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January 10, 2006

Teacher Colleges screen for political beliefs
 
Columnist George Will begins an excellent column on the role of teachers colleges in undermining education ("Ed Schools vs. Education"- click here to read the entire article) by saying:
The surest, quickest way to add quality to primary and secondary education would be addition by subtraction: Close all the schools of education. Consider The Chronicle of Higher Education's recent report concerning the schools that certify America's teachers.

Many education schools discourage, even disqualify, prospective teachers who lack the correct "disposition," meaning those who do not embrace today's "progressive" political catechism. Karen Siegfried had a 3.75 grade-point average at the University of Alaska Fairbanks, but after voicing conservative views, she was told by her education professors that she lacked the "professional disposition" teachers need. She is now studying to be an aviation technician.
Teacher colleges have taken to screening students for proper political dogma, or dispositions. The policy was unmasked last October with the story that Washington State University informed 42 year old Edward Swan that he had failed a "professional dispositions evaluation" and didn't belong in the College of Education undergraduate program. Swan is a conservative, patriotic family man whose politics don't mesh with campus leftism.
 
Last May, the New York Sun also reported that Brooklyn College's School of Education was evaluating aspiring teachers for their commitment to social justice, code words for the Marxist oppressor-versus-oppressed idea. Radical elites, for example, identify standard English and traditional computational math as tools of oppressive white males power, giving rise to campus Ebonics and multi-cultural math.
 
That sounds nutty, but EducationNews.org quotes WSUs College of Education Dean as bragging that the whole teaching profession believes in a social justice approach to education. 
 
A well-respected Brooklyn College history professor criticized the policy as indoctrination and viewpoint discrimination, after which the faculty promised to have its "integrity committee" investigate him for threatening "academic freedom."
 
As it turns out, the National Council for Accreditation of Teacher Education, which accredits half the country's teacher education programs, has required social justice dispositions of teachers-to-be since 2000. Thirty-nine states have adopted the councils standards.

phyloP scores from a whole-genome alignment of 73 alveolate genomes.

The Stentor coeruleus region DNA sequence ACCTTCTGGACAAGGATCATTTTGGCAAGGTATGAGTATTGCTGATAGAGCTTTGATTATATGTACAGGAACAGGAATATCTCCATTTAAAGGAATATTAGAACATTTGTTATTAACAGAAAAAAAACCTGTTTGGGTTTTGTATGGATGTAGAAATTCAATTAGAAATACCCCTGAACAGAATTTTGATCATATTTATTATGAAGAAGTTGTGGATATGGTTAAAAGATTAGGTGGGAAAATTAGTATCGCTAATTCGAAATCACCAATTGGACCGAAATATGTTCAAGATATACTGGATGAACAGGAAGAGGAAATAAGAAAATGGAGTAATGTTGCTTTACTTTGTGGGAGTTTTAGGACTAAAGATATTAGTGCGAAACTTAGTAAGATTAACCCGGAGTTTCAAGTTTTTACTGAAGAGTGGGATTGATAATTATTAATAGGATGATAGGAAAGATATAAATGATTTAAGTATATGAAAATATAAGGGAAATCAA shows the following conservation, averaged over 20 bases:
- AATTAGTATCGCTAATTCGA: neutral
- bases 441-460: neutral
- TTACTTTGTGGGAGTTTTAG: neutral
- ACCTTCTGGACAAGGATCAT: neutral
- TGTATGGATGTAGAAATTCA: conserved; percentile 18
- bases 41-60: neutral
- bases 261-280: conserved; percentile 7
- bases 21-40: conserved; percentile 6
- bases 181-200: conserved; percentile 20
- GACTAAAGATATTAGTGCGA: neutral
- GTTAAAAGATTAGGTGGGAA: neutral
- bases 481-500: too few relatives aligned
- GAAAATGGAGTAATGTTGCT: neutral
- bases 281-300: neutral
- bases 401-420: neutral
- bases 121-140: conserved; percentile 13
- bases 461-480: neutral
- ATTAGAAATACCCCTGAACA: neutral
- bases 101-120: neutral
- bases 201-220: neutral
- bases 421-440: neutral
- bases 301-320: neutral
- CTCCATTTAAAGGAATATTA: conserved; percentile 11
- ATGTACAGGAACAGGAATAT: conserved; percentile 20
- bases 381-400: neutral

Robert Holland of Virginia's Lexington Institute says, "social justice" is being defined by those who despise the very ideal of an American common culture - considering it irredeemably racist, sexist, homophobic, etc."
 
The "national standards", meanwhile, promoted by some as what all states should be required to teach (see Ravitch's " All States Left Behind"), are successfully peddling the idea that K-12 civics classes must teach civic dispositions.  We can guess who gets to decide what that means.

Another excerpt from George Will:
Brooklyn College, where a professor of education required her class on Language Literacy in Secondary Education to watch "Fahrenheit 9/11" before the 2004 election, says it educates teacher candidates about, among many other evils, "heterosexism." The University of Alaska Fairbanks, fluent with today's progressive patois, says that, given America's "caste-like system," teachers must be taught "how racial and cultural 'others' negotiate American school systems, and how they perform their identities." Got it?

The permeation of ed schools by politics is a consequence of the vacuity of their curricula. Concerning that, read "Why Johnny's Teacher Can't Teach" by Heather Mac Donald of the Manhattan Institute (available at city-journal.org). Today's teacher-education focus on "professional disposition" is just the latest permutation of what Mac Donald calls the education schools' "immutable dogma," which she calls "Anything But Knowledge."

The dogma has been that primary and secondary education is about "self-actualization" or "finding one's joy" or "social adjustment" or "multicultural sensitivity" or "minority empowerment." But is never about anything as banal as mere knowledge. It is about "constructing one's own knowledge" and "contextualizing knowledge," but never about knowledge of things like biology or history.

Mac Donald says "the central educational fallacy of our time," which dates from the Progressive Era of the early 20th century, is "that one can think without having anything to think about." At City College of New York a professor said that in her course Curriculum and Teaching in Elementary Education she would be "building a community, rich of talk" and "getting the students to develop the subtext of what they're doing."

Although ed schools fancy themselves as surfers on the wave of the future, Mac Donald believes that teacher education "has been more unchanging than Miss Havisham. Like aging vestal virgins, today's schools lovingly guard the ancient flame of progressivism"an egalitarianism with two related tenets.

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